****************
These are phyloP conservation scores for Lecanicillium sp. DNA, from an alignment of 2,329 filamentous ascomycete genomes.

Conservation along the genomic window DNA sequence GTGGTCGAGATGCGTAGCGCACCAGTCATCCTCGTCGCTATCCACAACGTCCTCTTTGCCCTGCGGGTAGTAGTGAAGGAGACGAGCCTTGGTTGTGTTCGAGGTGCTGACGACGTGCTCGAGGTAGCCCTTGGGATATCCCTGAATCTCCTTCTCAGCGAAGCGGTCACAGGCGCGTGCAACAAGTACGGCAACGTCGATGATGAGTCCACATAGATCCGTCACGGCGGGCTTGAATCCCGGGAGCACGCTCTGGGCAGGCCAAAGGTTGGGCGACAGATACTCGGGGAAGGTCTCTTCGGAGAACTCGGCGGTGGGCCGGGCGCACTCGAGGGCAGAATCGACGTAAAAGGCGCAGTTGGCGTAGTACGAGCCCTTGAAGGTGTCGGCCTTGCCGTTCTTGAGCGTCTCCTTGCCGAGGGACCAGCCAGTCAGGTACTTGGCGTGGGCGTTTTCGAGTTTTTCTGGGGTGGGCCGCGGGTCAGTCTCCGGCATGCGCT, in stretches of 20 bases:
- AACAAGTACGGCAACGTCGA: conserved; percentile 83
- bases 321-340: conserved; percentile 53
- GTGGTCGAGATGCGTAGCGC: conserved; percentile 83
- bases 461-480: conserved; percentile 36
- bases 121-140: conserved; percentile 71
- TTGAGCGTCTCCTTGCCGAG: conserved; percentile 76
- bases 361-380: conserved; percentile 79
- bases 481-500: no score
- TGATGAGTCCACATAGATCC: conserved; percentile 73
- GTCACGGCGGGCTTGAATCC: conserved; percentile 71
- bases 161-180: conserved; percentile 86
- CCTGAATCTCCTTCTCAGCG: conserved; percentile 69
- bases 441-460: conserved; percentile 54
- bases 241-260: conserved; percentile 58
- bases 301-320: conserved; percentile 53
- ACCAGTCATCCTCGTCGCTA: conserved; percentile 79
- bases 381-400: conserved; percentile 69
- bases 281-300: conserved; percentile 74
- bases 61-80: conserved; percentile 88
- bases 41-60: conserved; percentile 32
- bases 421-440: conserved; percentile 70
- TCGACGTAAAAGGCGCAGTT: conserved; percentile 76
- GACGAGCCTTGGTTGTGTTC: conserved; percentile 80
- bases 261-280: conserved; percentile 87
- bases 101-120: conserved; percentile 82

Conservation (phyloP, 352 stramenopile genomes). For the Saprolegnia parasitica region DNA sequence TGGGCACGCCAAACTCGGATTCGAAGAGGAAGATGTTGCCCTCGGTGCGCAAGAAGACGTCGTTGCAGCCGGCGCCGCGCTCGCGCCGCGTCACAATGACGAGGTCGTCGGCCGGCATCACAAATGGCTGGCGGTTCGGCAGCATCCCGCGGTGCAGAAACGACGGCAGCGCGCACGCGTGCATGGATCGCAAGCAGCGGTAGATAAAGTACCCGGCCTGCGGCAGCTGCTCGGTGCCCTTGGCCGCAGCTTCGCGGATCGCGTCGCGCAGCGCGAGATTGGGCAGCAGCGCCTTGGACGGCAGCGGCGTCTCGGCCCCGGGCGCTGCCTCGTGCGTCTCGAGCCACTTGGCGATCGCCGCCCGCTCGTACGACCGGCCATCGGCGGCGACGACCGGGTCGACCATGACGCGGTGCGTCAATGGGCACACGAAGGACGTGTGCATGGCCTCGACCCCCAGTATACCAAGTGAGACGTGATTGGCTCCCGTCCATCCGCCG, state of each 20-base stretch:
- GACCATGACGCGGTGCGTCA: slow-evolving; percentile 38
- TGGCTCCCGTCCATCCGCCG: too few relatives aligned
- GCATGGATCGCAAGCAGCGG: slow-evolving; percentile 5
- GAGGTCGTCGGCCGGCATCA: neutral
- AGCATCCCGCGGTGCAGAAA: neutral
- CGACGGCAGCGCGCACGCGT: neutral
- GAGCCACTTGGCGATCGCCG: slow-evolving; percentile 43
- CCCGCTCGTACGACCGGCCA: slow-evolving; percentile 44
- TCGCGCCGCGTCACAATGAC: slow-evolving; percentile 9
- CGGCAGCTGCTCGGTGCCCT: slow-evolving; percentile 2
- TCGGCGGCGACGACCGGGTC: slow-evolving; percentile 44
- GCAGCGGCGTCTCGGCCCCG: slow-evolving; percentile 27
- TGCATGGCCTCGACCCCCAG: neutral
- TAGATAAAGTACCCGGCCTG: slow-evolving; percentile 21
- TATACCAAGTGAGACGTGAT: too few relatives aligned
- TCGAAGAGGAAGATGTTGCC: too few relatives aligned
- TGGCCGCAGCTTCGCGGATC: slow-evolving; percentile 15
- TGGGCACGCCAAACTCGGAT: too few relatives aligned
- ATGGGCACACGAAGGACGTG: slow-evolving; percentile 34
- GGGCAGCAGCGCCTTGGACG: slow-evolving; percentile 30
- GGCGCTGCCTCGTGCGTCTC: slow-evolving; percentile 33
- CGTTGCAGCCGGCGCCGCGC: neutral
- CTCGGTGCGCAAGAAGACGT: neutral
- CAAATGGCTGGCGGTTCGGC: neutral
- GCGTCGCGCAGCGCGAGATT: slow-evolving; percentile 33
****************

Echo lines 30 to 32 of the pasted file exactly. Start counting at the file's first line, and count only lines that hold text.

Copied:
- TGGCTCCCGTCCATCCGCCG: too few relatives aligned
- GCATGGATCGCAAGCAGCGG: slow-evolving; percentile 5
- GAGGTCGTCGGCCGGCATCA: neutral